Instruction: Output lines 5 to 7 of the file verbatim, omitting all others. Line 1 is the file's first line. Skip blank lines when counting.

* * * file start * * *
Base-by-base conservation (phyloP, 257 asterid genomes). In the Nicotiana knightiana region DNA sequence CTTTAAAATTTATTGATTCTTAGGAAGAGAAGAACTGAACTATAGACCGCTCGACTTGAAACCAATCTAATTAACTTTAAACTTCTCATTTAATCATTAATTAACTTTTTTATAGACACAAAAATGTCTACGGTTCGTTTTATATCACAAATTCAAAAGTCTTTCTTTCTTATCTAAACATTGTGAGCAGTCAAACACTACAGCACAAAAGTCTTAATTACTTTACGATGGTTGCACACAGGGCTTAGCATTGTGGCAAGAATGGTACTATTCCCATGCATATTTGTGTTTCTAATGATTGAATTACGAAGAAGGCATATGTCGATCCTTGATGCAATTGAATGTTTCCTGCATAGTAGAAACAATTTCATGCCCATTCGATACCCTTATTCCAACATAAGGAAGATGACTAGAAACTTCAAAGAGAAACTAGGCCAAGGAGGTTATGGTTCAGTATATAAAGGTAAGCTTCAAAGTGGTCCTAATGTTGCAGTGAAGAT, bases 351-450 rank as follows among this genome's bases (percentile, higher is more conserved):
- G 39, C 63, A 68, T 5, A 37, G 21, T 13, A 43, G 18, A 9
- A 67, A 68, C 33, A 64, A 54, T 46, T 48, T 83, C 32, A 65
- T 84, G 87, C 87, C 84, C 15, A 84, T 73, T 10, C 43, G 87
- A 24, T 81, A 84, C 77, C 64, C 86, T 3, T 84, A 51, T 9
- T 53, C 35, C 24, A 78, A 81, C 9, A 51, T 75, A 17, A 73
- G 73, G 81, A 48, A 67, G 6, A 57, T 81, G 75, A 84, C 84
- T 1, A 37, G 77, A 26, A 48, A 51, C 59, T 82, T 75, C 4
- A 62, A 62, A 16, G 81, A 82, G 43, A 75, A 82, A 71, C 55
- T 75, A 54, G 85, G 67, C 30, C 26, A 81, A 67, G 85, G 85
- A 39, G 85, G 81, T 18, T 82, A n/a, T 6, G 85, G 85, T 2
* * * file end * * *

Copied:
- A 24, T 81, A 84, C 77, C 64, C 86, T 3, T 84, A 51, T 9
- T 53, C 35, C 24, A 78, A 81, C 9, A 51, T 75, A 17, A 73
- G 73, G 81, A 48, A 67, G 6, A 57, T 81, G 75, A 84, C 84